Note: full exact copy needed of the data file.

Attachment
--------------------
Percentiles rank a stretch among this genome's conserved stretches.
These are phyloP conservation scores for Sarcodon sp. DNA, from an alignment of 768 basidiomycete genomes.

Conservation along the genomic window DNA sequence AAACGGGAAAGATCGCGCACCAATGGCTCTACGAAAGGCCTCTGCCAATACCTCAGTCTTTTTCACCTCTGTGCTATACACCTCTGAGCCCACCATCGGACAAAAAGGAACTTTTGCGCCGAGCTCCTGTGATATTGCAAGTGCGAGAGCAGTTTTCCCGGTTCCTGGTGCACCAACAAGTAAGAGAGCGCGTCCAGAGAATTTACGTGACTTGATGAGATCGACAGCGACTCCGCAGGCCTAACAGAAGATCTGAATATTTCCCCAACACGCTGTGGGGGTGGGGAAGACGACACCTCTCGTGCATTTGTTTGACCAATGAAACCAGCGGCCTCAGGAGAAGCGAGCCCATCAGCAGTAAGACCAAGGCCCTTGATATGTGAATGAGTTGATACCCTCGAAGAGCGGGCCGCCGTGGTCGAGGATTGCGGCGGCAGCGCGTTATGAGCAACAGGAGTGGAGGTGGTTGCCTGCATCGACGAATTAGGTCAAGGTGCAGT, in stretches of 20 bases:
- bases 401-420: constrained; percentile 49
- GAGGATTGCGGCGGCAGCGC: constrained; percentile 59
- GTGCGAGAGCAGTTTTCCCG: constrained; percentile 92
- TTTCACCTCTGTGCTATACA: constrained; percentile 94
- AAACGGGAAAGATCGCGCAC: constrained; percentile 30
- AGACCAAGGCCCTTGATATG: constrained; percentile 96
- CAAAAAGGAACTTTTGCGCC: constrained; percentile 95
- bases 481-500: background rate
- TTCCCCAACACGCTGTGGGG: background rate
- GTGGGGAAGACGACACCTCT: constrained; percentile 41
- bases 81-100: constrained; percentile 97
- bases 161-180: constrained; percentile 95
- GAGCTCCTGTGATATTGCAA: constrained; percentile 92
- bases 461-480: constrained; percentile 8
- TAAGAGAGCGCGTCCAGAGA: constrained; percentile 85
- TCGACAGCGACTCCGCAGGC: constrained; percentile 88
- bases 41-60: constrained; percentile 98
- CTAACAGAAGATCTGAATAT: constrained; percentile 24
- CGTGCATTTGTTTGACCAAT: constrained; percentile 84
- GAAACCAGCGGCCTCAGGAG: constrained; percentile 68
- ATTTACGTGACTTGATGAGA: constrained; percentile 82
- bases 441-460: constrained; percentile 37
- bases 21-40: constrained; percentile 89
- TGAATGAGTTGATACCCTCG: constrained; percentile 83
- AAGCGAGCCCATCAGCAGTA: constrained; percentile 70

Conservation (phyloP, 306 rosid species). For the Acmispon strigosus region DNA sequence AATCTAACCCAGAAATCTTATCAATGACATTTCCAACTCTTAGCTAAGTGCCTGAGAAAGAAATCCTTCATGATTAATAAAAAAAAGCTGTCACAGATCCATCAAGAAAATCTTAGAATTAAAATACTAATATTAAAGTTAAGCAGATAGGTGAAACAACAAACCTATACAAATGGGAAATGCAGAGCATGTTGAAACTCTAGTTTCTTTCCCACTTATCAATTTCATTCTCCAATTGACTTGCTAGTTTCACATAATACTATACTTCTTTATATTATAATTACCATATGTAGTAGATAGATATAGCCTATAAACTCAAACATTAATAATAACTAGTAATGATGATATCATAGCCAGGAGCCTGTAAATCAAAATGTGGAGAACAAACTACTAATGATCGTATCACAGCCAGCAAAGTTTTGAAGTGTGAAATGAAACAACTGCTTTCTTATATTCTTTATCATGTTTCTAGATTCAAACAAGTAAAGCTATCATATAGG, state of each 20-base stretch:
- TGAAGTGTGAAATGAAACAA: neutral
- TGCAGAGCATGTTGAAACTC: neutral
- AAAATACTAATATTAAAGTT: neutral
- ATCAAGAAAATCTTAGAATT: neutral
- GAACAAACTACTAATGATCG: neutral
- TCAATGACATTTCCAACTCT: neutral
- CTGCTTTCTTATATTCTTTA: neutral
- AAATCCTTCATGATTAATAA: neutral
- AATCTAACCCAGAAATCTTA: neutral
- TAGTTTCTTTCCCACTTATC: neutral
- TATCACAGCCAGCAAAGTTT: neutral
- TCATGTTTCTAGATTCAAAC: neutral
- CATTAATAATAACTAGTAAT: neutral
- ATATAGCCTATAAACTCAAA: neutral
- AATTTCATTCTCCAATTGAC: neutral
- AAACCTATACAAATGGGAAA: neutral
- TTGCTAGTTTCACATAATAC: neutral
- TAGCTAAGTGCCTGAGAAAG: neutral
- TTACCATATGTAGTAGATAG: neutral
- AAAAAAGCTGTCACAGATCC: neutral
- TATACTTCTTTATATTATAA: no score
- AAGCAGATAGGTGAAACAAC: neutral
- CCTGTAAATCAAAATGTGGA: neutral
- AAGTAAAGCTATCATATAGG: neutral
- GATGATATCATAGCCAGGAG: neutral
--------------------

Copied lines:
Percentiles rank a stretch among this genome's conserved stretches.
These are phyloP conservation scores for Sarcodon sp. DNA, from an alignment of 768 basidiomycete genomes.

Conservation along the genomic window DNA sequence AAACGGGAAAGATCGCGCACCAATGGCTCTACGAAAGGCCTCTGCCAATACCTCAGTCTTTTTCACCTCTGTGCTATACACCTCTGAGCCCACCATCGGACAAAAAGGAACTTTTGCGCCGAGCTCCTGTGATATTGCAAGTGCGAGAGCAGTTTTCCCGGTTCCTGGTGCACCAACAAGTAAGAGAGCGCGTCCAGAGAATTTACGTGACTTGATGAGATCGACAGCGACTCCGCAGGCCTAACAGAAGATCTGAATATTTCCCCAACACGCTGTGGGGGTGGGGAAGACGACACCTCTCGTGCATTTGTTTGACCAATGAAACCAGCGGCCTCAGGAGAAGCGAGCCCATCAGCAGTAAGACCAAGGCCCTTGATATGTGAATGAGTTGATACCCTCGAAGAGCGGGCCGCCGTGGTCGAGGATTGCGGCGGCAGCGCGTTATGAGCAACAGGAGTGGAGGTGGTTGCCTGCATCGACGAATTAGGTCAAGGTGCAGT, in stretches of 20 bases:
- bases 401-420: constrained; percentile 49
- GAGGATTGCGGCGGCAGCGC: constrained; percentile 59
- GTGCGAGAGCAGTTTTCCCG: constrained; percentile 92
- TTTCACCTCTGTGCTATACA: constrained; percentile 94
- AAACGGGAAAGATCGCGCAC: constrained; percentile 30
- AGACCAAGGCCCTTGATATG: constrained; percentile 96
- CAAAAAGGAACTTTTGCGCC: constrained; percentile 95
- bases 481-500: background rate
- TTCCCCAACACGCTGTGGGG: background rate
- GTGGGGAAGACGACACCTCT: constrained; percentile 41
- bases 81-100: constrained; percentile 97
- bases 161-180: constrained; percentile 95
- GAGCTCCTGTGATATTGCAA: constrained; percentile 92
- bases 461-480: constrained; percentile 8
- TAAGAGAGCGCGTCCAGAGA: constrained; percentile 85
- TCGACAGCGACTCCGCAGGC: constrained; percentile 88
- bases 41-60: constrained; percentile 98
- CTAACAGAAGATCTGAATAT: constrained; percentile 24
- CGTGCATTTGTTTGACCAAT: constrained; percentile 84
- GAAACCAGCGGCCTCAGGAG: constrained; percentile 68
- ATTTACGTGACTTGATGAGA: constrained; percentile 82
- bases 441-460: constrained; percentile 37
- bases 21-40: constrained; percentile 89
- TGAATGAGTTGATACCCTCG: constrained; percentile 83
- AAGCGAGCCCATCAGCAGTA: constrained; percentile 70

Conservation (phyloP, 306 rosid species). For the Acmispon strigosus region DNA sequence AATCTAACCCAGAAATCTTATCAATGACATTTCCAACTCTTAGCTAAGTGCCTGAGAAAGAAATCCTTCATGATTAATAAAAAAAAGCTGTCACAGATCCATCAAGAAAATCTTAGAATTAAAATACTAATATTAAAGTTAAGCAGATAGGTGAAACAACAAACCTATACAAATGGGAAATGCAGAGCATGTTGAAACTCTAGTTTCTTTCCCACTTATCAATTTCATTCTCCAATTGACTTGCTAGTTTCACATAATACTATACTTCTTTATATTATAATTACCATATGTAGTAGATAGATATAGCCTATAAACTCAAACATTAATAATAACTAGTAATGATGATATCATAGCCAGGAGCCTGTAAATCAAAATGTGGAGAACAAACTACTAATGATCGTATCACAGCCAGCAAAGTTTTGAAGTGTGAAATGAAACAACTGCTTTCTTATATTCTTTATCATGTTTCTAGATTCAAACAAGTAAAGCTATCATATAGG, state of each 20-base stretch:
- TGAAGTGTGAAATGAAACAA: neutral
- TGCAGAGCATGTTGAAACTC: neutral
- AAAATACTAATATTAAAGTT: neutral
- ATCAAGAAAATCTTAGAATT: neutral
- GAACAAACTACTAATGATCG: neutral
- TCAATGACATTTCCAACTCT: neutral
- CTGCTTTCTTATATTCTTTA: neutral
- AAATCCTTCATGATTAATAA: neutral
- AATCTAACCCAGAAATCTTA: neutral
- TAGTTTCTTTCCCACTTATC: neutral
- TATCACAGCCAGCAAAGTTT: neutral
- TCATGTTTCTAGATTCAAAC: neutral
- CATTAATAATAACTAGTAAT: neutral
- ATATAGCCTATAAACTCAAA: neutral
- AATTTCATTCTCCAATTGAC: neutral
- AAACCTATACAAATGGGAAA: neutral
- TTGCTAGTTTCACATAATAC: neutral
- TAGCTAAGTGCCTGAGAAAG: neutral
- TTACCATATGTAGTAGATAG: neutral
- AAAAAAGCTGTCACAGATCC: neutral
- TATACTTCTTTATATTATAA: no score
- AAGCAGATAGGTGAAACAAC: neutral
- CCTGTAAATCAAAATGTGGA: neutral
- AAGTAAAGCTATCATATAGG: neutral
- GATGATATCATAGCCAGGAG: neutral